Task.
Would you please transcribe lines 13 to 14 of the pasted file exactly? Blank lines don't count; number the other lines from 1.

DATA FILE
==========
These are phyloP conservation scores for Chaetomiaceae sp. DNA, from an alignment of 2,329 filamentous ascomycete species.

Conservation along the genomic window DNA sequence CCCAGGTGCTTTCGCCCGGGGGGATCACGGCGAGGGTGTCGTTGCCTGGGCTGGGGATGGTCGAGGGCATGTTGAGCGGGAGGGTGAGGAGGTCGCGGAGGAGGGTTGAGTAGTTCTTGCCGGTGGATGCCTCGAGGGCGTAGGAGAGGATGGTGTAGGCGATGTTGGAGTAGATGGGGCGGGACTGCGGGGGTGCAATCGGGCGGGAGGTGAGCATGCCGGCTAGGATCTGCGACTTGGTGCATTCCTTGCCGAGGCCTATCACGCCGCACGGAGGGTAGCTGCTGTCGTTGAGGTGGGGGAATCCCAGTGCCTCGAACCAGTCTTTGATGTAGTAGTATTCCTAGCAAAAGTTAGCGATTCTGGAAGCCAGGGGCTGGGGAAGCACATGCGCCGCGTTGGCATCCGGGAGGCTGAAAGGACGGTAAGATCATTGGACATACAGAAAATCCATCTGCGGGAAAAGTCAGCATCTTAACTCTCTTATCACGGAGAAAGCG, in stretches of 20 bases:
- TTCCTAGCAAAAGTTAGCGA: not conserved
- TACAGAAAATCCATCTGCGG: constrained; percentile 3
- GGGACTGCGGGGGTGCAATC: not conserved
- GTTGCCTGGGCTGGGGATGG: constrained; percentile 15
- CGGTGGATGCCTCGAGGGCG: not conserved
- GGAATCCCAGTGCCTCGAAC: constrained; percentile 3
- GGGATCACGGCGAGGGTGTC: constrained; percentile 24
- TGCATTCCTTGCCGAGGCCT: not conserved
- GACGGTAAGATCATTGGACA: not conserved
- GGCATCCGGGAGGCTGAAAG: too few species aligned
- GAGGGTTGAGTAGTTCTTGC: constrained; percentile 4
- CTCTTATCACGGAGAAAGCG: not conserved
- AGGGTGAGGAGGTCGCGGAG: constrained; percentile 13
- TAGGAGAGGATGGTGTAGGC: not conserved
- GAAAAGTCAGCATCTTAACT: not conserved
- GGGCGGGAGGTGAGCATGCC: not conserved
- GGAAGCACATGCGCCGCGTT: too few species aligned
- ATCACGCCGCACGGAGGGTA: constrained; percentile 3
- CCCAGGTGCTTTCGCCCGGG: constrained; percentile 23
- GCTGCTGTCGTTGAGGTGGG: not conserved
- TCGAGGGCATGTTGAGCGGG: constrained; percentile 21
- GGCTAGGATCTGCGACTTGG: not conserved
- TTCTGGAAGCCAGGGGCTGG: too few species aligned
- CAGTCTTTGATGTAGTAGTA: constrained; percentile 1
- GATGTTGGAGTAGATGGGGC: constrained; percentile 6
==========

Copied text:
- GAGGGTTGAGTAGTTCTTGC: constrained; percentile 4
- CTCTTATCACGGAGAAAGCG: not conserved